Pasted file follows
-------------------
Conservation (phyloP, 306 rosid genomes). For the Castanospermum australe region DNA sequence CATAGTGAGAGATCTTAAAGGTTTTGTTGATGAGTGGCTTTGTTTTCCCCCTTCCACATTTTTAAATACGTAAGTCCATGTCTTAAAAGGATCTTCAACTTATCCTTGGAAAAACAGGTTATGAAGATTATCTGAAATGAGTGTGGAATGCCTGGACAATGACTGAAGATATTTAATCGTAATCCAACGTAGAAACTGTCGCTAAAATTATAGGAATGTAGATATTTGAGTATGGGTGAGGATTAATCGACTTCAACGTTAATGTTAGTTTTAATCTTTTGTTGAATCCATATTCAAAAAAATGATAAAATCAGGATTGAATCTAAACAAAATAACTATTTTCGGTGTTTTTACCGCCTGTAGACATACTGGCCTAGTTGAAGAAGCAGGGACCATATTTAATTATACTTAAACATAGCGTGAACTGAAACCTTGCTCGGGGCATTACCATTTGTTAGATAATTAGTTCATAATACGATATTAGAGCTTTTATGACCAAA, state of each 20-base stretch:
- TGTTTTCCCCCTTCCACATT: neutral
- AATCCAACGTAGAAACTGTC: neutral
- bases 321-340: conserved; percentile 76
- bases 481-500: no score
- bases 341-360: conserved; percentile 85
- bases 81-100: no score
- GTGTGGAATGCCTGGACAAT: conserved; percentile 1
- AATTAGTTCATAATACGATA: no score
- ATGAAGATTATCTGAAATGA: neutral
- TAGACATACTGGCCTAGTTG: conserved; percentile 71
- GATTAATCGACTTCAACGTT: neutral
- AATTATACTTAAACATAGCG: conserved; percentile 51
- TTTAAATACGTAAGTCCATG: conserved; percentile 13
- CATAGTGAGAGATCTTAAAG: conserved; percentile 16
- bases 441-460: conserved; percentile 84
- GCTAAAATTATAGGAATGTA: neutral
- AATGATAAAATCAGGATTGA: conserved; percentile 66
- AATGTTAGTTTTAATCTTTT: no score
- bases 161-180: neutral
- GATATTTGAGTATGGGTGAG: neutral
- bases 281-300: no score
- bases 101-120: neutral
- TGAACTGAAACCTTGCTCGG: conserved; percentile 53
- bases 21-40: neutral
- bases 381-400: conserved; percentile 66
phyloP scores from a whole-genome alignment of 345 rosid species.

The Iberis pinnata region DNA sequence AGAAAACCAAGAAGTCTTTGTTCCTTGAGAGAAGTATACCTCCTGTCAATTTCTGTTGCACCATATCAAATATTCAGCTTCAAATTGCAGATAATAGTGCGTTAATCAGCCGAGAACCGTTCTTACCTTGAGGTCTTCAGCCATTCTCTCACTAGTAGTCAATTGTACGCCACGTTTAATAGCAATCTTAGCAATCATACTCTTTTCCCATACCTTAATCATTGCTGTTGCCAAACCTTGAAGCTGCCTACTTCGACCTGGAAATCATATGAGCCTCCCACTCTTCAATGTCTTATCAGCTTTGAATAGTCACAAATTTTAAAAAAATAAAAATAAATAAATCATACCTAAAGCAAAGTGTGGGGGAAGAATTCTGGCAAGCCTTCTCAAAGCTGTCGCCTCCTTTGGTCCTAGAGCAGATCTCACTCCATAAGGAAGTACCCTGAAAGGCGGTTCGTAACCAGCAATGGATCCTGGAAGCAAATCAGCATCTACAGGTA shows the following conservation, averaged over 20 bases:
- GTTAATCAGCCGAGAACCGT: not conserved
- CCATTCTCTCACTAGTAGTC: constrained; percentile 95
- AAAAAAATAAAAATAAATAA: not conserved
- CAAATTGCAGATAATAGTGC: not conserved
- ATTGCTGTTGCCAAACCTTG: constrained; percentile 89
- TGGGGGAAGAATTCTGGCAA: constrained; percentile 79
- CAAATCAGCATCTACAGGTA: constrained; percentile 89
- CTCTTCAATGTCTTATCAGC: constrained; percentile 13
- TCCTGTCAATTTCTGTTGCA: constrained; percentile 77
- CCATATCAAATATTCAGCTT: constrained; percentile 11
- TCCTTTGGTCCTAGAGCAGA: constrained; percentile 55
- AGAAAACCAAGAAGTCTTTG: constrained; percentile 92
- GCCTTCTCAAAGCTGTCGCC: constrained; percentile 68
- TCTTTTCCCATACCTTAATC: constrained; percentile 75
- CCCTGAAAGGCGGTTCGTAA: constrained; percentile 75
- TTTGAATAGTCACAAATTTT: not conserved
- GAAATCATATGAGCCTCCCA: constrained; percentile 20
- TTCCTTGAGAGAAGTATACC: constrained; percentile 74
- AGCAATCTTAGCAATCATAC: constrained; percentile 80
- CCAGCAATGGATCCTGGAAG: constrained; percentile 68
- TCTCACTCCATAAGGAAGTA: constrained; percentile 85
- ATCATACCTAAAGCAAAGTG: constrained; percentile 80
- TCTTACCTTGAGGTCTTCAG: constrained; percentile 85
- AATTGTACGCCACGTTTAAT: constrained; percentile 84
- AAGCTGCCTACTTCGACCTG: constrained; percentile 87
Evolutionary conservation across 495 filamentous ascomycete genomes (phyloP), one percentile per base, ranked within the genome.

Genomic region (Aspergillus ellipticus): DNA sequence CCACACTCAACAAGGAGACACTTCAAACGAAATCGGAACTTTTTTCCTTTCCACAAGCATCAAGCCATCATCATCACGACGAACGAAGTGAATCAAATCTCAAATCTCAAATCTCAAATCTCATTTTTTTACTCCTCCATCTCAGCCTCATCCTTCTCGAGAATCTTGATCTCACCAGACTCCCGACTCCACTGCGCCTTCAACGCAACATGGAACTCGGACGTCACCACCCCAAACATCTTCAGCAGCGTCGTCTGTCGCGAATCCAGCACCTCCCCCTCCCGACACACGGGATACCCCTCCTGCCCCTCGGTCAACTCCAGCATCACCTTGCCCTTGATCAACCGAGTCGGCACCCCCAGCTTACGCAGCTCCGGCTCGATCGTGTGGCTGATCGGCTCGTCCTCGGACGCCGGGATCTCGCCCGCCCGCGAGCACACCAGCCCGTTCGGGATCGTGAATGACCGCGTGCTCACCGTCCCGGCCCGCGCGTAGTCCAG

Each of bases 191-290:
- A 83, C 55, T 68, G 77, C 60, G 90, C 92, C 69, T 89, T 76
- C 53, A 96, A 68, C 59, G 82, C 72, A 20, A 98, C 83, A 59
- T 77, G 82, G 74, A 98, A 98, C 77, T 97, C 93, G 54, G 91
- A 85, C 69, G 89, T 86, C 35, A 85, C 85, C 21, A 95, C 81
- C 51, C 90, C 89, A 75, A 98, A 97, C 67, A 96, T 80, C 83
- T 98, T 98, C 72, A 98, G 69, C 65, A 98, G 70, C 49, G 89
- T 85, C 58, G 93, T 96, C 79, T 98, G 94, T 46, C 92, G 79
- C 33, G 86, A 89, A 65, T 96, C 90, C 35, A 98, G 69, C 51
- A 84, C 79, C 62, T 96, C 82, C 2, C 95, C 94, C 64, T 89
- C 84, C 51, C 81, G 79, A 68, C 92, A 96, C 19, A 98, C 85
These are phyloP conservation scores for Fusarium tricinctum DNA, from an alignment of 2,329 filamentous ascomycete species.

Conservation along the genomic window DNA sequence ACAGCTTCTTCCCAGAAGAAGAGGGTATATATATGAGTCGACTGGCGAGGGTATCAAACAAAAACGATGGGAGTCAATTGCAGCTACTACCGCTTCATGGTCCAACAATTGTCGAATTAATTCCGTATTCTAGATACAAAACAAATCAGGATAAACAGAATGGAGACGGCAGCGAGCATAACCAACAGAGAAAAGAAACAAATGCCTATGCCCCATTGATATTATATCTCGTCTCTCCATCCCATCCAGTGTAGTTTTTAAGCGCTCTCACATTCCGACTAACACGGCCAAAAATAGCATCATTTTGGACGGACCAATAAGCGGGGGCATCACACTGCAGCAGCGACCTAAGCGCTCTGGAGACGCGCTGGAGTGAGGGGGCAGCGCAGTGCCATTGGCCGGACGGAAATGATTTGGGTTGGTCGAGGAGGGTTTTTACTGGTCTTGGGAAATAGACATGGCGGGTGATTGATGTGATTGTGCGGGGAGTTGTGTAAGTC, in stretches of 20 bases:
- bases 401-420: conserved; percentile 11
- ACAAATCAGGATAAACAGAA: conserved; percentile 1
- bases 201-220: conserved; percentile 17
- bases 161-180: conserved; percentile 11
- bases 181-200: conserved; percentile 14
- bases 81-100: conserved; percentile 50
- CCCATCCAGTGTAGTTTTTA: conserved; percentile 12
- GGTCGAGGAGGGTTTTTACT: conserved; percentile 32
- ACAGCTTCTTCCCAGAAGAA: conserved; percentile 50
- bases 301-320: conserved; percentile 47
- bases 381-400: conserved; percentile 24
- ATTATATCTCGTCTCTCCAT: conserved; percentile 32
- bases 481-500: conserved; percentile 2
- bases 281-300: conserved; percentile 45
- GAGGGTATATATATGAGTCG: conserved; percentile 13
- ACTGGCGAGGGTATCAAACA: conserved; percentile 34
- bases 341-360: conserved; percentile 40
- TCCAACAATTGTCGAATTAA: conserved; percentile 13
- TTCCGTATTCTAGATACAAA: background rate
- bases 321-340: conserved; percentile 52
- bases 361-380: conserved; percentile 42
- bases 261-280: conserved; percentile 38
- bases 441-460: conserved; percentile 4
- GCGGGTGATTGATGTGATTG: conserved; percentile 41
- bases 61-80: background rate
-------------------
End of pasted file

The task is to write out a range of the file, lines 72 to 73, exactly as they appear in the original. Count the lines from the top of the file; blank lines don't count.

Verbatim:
- bases 161-180: conserved; percentile 11
- bases 181-200: conserved; percentile 14